The Silver Chair is the penultimate book in the Chronicles of Narnia series by C S Lewis. It is marginally my favourite of the whole series, just ahead of The Voyage of the Dawn Treader
As with most Narnia novels, The Silver Chair involves some children being plucked out of our world and into the realm of Narnia, similar to our own world but with the addition of talking beasts and certain mythological figures (Dryads, Fauns, Centaurs, etc). Narnia is ruled by a King acting on behalf of Aslan, the Great Lion who is also the creator of Narnia. He is always interested in the events of Narnia but does not always directly intervene - and sometimes he chooses children from our world (always referred to as "Son of Adam" and "Daughter of Eve") to accomplish his will. The children, in this case, are Eustace (who was a horrible child until he was taught a few lessons in Voyage of the Dawn Treader and Jill, who is new to the series.
Eustace Scrubb ("unfortunate name - but he was not a bad sort") and Jill Pole go to the same school - called, appropriately and forebodingly, "Experiment House". Unfortunately this school was a breeding ground for bullies. Jill and Eustace were among the bullied rather than the bullies.
The story starts with Jill crying behind the gym because she has been bullied again. Eustace chances upon her and tries to comfort her, though his efforts are largely taken the wrong way. Lewis writes the personalities of the children authentically, right down to the way they use each others' surnames as a means of address, to Eustace and his observations about girls, to basic child psychology He is cajoled into talking about his trip to Narnia (everyone had noticed how he had changed since), and presently they try to get there by calling out the name of Aslan. But nothing happens immediately and the bullies are after them; they are cornered...you can guess what happens next.
Without giving away too much more of the story, Jill and Eustace end up in Narnia. In a scene bearing remarkable parallels to Moses receiving the Law on Mount Sinai, Jill is given four signs to look out for and follow to accomplish their quest in Nania. Aslan tells her that she must continually repeat these signs in order not to forget them. But of course as things happen she does forget, and often by the time she remembers it seems too late...
The plot is very enjoyable though I found aspects of it rather predictable - not that this was really a problem since it was the sort of predictable that made you break out in a broad grin when your suspicions were proved right. There is lots going on and loads of symbolism packed into the beginning and end of the book, some taken direct from the Bible, some from the teachings in mainstream Christianity that are more Greek philosophy than scriptural interpretation.
A passage explaining how all the true kings of Narnia had the royal bloodline and ruled in the manner of the first High King, Peter, made me wonder if Lewis was alluding to the Catholic view Apostolic Succession. (This was a minor point but one that made me stop and try to work out its meaning for a minute.) There was also a minor dig at "progressive" thinking. Of course children would not really pick up on that sort of thing, but little details like that make it a much more enjoyable book for adults to read. What is in the middle of the book (and makes up the vast majority of it) is simply what one might call a "ripping yarn" - high adventure of the best kind. Lewis still occasionally talks directly to the reader, but this is done infrequently and does not feel out of place as it occasionally does in the Narnia series.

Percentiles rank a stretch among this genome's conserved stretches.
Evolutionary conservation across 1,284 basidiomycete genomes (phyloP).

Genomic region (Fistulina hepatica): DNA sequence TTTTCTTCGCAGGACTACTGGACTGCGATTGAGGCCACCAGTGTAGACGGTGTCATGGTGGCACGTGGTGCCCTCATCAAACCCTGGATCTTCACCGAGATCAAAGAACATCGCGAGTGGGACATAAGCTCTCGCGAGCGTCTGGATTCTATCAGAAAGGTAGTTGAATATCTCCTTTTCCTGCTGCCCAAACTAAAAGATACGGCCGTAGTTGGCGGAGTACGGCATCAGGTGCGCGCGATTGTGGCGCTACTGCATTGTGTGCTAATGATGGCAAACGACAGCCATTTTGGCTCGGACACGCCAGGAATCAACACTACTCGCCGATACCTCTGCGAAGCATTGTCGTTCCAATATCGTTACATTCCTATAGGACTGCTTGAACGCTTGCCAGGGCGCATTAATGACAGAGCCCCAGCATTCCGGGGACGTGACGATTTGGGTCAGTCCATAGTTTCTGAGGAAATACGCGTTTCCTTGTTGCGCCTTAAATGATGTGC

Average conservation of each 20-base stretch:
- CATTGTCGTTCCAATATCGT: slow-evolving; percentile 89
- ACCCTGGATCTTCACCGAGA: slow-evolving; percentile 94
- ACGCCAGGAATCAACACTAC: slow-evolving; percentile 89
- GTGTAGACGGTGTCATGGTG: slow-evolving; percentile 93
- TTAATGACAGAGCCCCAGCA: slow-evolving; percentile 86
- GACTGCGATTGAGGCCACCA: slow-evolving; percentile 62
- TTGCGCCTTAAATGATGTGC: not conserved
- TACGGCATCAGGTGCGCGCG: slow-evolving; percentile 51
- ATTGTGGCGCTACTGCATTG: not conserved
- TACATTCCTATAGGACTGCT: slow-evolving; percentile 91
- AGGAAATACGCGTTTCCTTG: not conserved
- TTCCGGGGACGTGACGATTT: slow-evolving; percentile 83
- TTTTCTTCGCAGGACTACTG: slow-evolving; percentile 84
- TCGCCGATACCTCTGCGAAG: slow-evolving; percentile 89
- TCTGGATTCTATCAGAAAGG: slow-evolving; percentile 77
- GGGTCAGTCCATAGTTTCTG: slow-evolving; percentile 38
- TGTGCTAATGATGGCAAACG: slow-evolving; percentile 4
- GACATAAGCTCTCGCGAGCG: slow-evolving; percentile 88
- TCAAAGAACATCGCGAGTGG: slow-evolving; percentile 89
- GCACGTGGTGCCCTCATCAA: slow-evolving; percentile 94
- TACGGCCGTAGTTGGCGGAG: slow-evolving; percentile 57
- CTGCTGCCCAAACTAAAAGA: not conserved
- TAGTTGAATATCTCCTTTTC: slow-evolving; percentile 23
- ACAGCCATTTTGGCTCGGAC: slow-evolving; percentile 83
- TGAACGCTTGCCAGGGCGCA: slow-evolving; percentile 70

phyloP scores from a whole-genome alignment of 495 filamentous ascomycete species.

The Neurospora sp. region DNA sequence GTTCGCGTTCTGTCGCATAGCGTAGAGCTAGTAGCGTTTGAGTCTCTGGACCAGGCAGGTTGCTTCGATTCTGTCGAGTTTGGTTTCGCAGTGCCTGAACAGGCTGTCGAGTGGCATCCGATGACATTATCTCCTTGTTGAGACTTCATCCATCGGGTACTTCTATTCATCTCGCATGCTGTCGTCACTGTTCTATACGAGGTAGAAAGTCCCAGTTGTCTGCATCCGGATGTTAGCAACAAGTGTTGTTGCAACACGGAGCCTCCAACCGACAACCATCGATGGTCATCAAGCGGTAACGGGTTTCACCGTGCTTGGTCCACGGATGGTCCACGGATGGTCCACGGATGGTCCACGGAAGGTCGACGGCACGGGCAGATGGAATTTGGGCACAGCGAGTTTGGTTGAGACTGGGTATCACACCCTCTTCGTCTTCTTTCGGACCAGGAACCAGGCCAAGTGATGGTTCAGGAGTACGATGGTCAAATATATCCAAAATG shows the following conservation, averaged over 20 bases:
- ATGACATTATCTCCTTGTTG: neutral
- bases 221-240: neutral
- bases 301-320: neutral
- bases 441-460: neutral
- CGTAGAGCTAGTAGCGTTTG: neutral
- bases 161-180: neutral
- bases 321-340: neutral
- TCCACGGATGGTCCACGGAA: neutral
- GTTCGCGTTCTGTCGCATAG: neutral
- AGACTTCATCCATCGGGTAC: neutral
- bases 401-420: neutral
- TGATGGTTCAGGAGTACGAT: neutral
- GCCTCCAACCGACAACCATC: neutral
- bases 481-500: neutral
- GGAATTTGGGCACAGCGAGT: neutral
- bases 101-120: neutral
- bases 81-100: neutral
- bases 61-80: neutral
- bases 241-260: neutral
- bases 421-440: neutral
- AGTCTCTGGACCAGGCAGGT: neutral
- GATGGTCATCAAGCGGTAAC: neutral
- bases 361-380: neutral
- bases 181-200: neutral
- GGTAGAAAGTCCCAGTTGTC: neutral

The writing style is as witty and full of a zest as any of the other best works of C S Lewis. Though it is primarily a book for children, reading it as an adult (some would dispute that but I can prove it, I have a copy of my birth certificate!) I found it a tremendously enjoyable read. The best thing about this particuar book is the characters - they are truly wonderful, zany creatures that have a personality that lives through the pages. The owls, for instance, end practically every sentence with a word that rhymes with "twoo". There are many other memorable characters dotted throughout the book, but by far the most entertaining is the one that accompanies Scrubb and Pole throughout almost all of their quest: Puddleglum. He is a Marshwiggle, a most peculiar and pessimistic race. He, however, is considered to be too upbeat and optimistic by the rest of his people. When he comes out with phrases like "Good morning, Guests", he said. "Though when I say good I do not mean it will not probably turn to rain or it might be snow, or fog, or thunder. You did not get any sleep, I dare say." that might seem unlikely. But he does in the end turn into a more optimistic chap... sort of! (Of course he turned out be a true hero in the end - not that he would believe it if you said it...)